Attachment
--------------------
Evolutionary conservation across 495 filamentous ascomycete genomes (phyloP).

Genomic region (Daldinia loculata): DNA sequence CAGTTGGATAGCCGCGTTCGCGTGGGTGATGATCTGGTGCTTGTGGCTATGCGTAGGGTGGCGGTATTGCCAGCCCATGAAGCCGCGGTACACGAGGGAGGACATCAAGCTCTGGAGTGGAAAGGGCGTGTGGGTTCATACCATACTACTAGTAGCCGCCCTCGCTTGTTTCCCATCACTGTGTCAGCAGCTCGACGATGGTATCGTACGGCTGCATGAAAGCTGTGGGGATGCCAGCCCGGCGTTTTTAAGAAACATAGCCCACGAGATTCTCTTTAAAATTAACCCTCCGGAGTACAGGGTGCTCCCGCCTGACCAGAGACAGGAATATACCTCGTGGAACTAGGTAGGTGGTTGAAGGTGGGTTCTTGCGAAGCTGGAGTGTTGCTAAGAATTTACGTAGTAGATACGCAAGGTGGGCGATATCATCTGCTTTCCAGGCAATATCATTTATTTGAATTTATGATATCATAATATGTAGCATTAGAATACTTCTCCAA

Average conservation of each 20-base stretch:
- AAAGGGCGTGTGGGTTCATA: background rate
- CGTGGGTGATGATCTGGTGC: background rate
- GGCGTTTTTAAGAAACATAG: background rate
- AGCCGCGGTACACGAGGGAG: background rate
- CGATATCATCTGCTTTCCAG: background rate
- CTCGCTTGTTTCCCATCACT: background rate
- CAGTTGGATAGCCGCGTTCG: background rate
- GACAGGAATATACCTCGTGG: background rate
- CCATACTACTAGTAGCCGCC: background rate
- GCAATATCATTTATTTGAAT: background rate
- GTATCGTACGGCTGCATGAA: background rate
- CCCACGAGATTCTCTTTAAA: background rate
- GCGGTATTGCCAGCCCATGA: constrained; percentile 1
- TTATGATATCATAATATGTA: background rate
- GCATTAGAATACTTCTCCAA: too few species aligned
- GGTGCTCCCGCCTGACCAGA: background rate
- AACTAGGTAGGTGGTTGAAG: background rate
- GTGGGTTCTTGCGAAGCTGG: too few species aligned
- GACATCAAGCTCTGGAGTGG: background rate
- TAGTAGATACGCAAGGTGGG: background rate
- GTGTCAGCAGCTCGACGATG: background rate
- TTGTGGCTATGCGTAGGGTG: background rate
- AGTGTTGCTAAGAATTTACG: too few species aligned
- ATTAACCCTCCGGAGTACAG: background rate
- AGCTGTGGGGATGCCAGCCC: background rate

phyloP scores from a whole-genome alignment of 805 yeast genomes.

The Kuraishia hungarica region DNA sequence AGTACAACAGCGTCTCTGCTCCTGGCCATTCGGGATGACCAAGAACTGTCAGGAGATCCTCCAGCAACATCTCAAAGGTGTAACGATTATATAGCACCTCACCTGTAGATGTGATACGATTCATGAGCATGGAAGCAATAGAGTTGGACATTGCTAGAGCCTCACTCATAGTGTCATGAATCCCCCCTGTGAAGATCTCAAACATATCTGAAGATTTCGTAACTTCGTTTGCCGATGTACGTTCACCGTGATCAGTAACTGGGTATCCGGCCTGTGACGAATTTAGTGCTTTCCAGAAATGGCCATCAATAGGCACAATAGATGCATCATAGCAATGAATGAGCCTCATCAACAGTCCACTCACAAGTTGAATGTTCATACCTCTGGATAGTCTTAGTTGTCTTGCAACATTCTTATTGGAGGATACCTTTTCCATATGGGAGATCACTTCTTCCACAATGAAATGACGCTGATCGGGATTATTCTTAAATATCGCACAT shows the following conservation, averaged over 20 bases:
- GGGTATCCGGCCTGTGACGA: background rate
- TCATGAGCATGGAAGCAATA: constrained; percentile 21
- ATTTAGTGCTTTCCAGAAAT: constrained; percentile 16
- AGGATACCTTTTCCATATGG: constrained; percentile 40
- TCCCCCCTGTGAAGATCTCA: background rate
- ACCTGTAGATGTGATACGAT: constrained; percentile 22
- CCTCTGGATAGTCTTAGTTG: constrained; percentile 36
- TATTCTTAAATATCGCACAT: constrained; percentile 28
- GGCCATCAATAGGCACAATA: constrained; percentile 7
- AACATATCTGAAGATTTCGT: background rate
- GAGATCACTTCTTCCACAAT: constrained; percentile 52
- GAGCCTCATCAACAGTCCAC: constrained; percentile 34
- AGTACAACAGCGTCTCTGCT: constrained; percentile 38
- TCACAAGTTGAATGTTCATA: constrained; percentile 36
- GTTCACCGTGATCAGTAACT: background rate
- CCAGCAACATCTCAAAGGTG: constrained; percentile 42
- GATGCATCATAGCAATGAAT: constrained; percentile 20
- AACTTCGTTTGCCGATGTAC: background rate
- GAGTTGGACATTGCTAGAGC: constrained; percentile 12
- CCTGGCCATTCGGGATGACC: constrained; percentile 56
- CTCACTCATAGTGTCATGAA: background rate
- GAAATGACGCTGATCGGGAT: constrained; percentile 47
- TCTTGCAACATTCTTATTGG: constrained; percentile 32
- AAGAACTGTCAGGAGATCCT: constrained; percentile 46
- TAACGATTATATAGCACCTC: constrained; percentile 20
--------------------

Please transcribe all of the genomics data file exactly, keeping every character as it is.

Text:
Evolutionary conservation across 495 filamentous ascomycete genomes (phyloP).

Genomic region (Daldinia loculata): DNA sequence CAGTTGGATAGCCGCGTTCGCGTGGGTGATGATCTGGTGCTTGTGGCTATGCGTAGGGTGGCGGTATTGCCAGCCCATGAAGCCGCGGTACACGAGGGAGGACATCAAGCTCTGGAGTGGAAAGGGCGTGTGGGTTCATACCATACTACTAGTAGCCGCCCTCGCTTGTTTCCCATCACTGTGTCAGCAGCTCGACGATGGTATCGTACGGCTGCATGAAAGCTGTGGGGATGCCAGCCCGGCGTTTTTAAGAAACATAGCCCACGAGATTCTCTTTAAAATTAACCCTCCGGAGTACAGGGTGCTCCCGCCTGACCAGAGACAGGAATATACCTCGTGGAACTAGGTAGGTGGTTGAAGGTGGGTTCTTGCGAAGCTGGAGTGTTGCTAAGAATTTACGTAGTAGATACGCAAGGTGGGCGATATCATCTGCTTTCCAGGCAATATCATTTATTTGAATTTATGATATCATAATATGTAGCATTAGAATACTTCTCCAA

Average conservation of each 20-base stretch:
- AAAGGGCGTGTGGGTTCATA: background rate
- CGTGGGTGATGATCTGGTGC: background rate
- GGCGTTTTTAAGAAACATAG: background rate
- AGCCGCGGTACACGAGGGAG: background rate
- CGATATCATCTGCTTTCCAG: background rate
- CTCGCTTGTTTCCCATCACT: background rate
- CAGTTGGATAGCCGCGTTCG: background rate
- GACAGGAATATACCTCGTGG: background rate
- CCATACTACTAGTAGCCGCC: background rate
- GCAATATCATTTATTTGAAT: background rate
- GTATCGTACGGCTGCATGAA: background rate
- CCCACGAGATTCTCTTTAAA: background rate
- GCGGTATTGCCAGCCCATGA: constrained; percentile 1
- TTATGATATCATAATATGTA: background rate
- GCATTAGAATACTTCTCCAA: too few species aligned
- GGTGCTCCCGCCTGACCAGA: background rate
- AACTAGGTAGGTGGTTGAAG: background rate
- GTGGGTTCTTGCGAAGCTGG: too few species aligned
- GACATCAAGCTCTGGAGTGG: background rate
- TAGTAGATACGCAAGGTGGG: background rate
- GTGTCAGCAGCTCGACGATG: background rate
- TTGTGGCTATGCGTAGGGTG: background rate
- AGTGTTGCTAAGAATTTACG: too few species aligned
- ATTAACCCTCCGGAGTACAG: background rate
- AGCTGTGGGGATGCCAGCCC: background rate

phyloP scores from a whole-genome alignment of 805 yeast genomes.

The Kuraishia hungarica region DNA sequence AGTACAACAGCGTCTCTGCTCCTGGCCATTCGGGATGACCAAGAACTGTCAGGAGATCCTCCAGCAACATCTCAAAGGTGTAACGATTATATAGCACCTCACCTGTAGATGTGATACGATTCATGAGCATGGAAGCAATAGAGTTGGACATTGCTAGAGCCTCACTCATAGTGTCATGAATCCCCCCTGTGAAGATCTCAAACATATCTGAAGATTTCGTAACTTCGTTTGCCGATGTACGTTCACCGTGATCAGTAACTGGGTATCCGGCCTGTGACGAATTTAGTGCTTTCCAGAAATGGCCATCAATAGGCACAATAGATGCATCATAGCAATGAATGAGCCTCATCAACAGTCCACTCACAAGTTGAATGTTCATACCTCTGGATAGTCTTAGTTGTCTTGCAACATTCTTATTGGAGGATACCTTTTCCATATGGGAGATCACTTCTTCCACAATGAAATGACGCTGATCGGGATTATTCTTAAATATCGCACAT shows the following conservation, averaged over 20 bases:
- GGGTATCCGGCCTGTGACGA: background rate
- TCATGAGCATGGAAGCAATA: constrained; percentile 21
- ATTTAGTGCTTTCCAGAAAT: constrained; percentile 16
- AGGATACCTTTTCCATATGG: constrained; percentile 40
- TCCCCCCTGTGAAGATCTCA: background rate
- ACCTGTAGATGTGATACGAT: constrained; percentile 22
- CCTCTGGATAGTCTTAGTTG: constrained; percentile 36
- TATTCTTAAATATCGCACAT: constrained; percentile 28
- GGCCATCAATAGGCACAATA: constrained; percentile 7
- AACATATCTGAAGATTTCGT: background rate
- GAGATCACTTCTTCCACAAT: constrained; percentile 52
- GAGCCTCATCAACAGTCCAC: constrained; percentile 34
- AGTACAACAGCGTCTCTGCT: constrained; percentile 38
- TCACAAGTTGAATGTTCATA: constrained; percentile 36
- GTTCACCGTGATCAGTAACT: background rate
- CCAGCAACATCTCAAAGGTG: constrained; percentile 42
- GATGCATCATAGCAATGAAT: constrained; percentile 20
- AACTTCGTTTGCCGATGTAC: background rate
- GAGTTGGACATTGCTAGAGC: constrained; percentile 12
- CCTGGCCATTCGGGATGACC: constrained; percentile 56
- CTCACTCATAGTGTCATGAA: background rate
- GAAATGACGCTGATCGGGAT: constrained; percentile 47
- TCTTGCAACATTCTTATTGG: constrained; percentile 32
- AAGAACTGTCAGGAGATCCT: constrained; percentile 46
- TAACGATTATATAGCACCTC: constrained; percentile 20